Eating a whole food, plant-based diet, often called the Mediterranean diet, can help you live well with PD. Eat what you need to be happy — but also eat more of the food that is good for your health.

If you have Parkinson’s, every healthy lifestyle change can help. While it can be challenging to eat better, most people make minor diet changes gradually that become major changes over time. Always consult your physician before making major changes.

Resource that can help: Diet & Nutrition page

5.  Attend an in-person event and try a new resource.

For everyone, finding the tools that help you cope with stress and anxiety can be a lifelong endeavor. Explore Parkinson’s Foundation resources that can help you get the support you need.

These tools are designed to help empower you:  

Resource that can help: Resources & Support page

6.  For care partners: check in with yourself.

How can I support my loved one with Parkinson’s through mental health changes? How can I support my own mental health? As a caregiver, you have a dual role — taking care of the person with Parkinson’s and taking care of yourself. These roles are equally important! A strong personal support network will help you have an outlet for your emotions and be able to take time off. Call our Helpline at 1-800-4PD-INFO (1-800-473-4636) to find a local caregiver support group.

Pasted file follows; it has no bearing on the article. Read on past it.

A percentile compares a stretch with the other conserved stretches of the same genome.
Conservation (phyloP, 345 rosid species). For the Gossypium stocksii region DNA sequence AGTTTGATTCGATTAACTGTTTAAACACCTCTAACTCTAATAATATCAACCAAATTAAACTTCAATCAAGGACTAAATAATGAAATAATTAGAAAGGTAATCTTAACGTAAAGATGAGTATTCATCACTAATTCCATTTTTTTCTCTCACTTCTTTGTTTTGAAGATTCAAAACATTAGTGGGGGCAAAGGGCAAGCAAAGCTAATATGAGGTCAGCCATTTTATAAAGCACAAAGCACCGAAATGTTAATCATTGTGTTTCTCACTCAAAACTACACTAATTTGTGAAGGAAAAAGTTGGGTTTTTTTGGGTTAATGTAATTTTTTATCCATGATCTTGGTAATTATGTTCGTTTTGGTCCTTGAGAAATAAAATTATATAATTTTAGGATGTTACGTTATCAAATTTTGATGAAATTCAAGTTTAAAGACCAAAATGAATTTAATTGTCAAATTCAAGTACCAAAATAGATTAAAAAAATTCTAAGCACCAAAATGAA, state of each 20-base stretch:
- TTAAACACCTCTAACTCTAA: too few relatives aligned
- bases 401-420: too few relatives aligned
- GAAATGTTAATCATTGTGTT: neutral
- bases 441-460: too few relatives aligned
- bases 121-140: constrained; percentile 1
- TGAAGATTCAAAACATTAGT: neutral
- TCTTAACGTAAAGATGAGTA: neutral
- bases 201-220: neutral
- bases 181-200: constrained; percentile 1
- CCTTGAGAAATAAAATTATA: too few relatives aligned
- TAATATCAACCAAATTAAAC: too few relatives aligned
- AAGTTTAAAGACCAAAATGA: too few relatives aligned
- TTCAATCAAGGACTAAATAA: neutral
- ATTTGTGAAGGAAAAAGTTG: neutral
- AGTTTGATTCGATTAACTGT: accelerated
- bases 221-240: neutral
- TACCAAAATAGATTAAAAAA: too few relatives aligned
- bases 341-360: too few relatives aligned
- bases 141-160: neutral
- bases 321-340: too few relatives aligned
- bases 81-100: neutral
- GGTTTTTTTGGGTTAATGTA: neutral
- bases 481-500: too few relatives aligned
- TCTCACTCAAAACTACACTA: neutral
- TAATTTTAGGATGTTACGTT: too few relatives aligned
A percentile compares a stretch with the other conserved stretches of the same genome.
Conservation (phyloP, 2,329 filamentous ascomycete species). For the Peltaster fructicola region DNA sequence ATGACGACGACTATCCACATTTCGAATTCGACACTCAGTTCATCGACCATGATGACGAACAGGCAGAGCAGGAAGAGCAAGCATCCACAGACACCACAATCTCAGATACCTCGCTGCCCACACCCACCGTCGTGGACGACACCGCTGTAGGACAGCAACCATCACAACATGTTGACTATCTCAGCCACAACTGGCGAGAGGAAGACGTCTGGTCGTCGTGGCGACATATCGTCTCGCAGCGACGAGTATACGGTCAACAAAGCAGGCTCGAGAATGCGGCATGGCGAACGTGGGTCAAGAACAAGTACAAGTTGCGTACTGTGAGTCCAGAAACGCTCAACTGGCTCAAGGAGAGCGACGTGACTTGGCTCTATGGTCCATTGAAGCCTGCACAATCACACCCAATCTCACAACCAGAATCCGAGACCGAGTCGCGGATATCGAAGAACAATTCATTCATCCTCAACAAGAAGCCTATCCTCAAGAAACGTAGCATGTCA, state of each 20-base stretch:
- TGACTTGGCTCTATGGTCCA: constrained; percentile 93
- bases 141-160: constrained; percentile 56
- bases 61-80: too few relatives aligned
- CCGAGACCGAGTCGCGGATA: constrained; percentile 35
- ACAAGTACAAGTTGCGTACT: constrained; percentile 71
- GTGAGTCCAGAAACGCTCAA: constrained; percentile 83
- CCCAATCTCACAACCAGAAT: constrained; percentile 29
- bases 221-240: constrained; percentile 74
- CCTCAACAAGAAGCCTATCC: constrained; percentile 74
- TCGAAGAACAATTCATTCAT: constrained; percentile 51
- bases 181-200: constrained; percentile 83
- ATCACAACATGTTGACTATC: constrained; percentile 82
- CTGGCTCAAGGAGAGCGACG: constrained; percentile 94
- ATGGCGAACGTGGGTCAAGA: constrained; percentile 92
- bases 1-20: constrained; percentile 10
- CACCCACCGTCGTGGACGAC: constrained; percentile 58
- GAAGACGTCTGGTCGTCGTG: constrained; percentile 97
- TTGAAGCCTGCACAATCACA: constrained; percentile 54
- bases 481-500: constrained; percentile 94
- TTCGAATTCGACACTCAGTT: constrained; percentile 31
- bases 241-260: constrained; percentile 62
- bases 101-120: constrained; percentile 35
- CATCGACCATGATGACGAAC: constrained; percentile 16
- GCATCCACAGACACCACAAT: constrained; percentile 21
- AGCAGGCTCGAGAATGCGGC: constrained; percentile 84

Regularly check in with yourself. Seek help professionally or from a trusted friend as you need it. Remember to take breaks — utilize people in your life, or external resources, to allow you respite from caregiving.

Resource that can help: Caring for the Care Partner

7.  For everyone: Build your mental health support team.

Recognizing your individual emotional needs and building a strong support network that includes mental health professionals is part of a comprehensive plan to navigate PD.

Surround yourself with people who will listen, uplift and encourage you when you need them. Look for support among your friends, family and community. Take the time to find the right therapist. It may be difficult to find one familiar with PD, but those who are specialized in chronic illness, grief, anxiety and depression can often address common feelings and experiences of living with a PD diagnosis.

Resource that can help: Tips for Daily Living: Building Your Mental Health Team

8.  For everyone: Call our Helpline for personalized resources and tools.

Our Helpline is here to answer your Parkinson’s questions. Speak to our Helpline specialists to find resources that work best for you or your loved one with Parkinson’s. Regarding mental health, our Helpline can provide referrals to:

  • Healthcare professionals.
  • Community resources including exercise classes and local support groups.
  • Mental health resources.

Resource that can help: Call 1-800-4PD-INFO (1-800-473-4636) or email Helpline@Parkinson.org.

Our Top 7 Mental Health Resources

  1. Expert Briefing: Mental Health and PD
  2. Mindfulness Mondays: Take part in guided relaxation techniques to help boost brain power and reduce stress. Explore recorded events.
  3. Tips for Daily Living: Building Your Mental Health Team
  4. Episode 118: Managing Mental Health Problems with Parkinson’s
  5. How to Advocate for Your Mental Health with Parkinson’s
  6. For Care Partners: Answering the Top Care Partner Questions About Mental Health
  7. For Care Partners: Caring for the Care Partner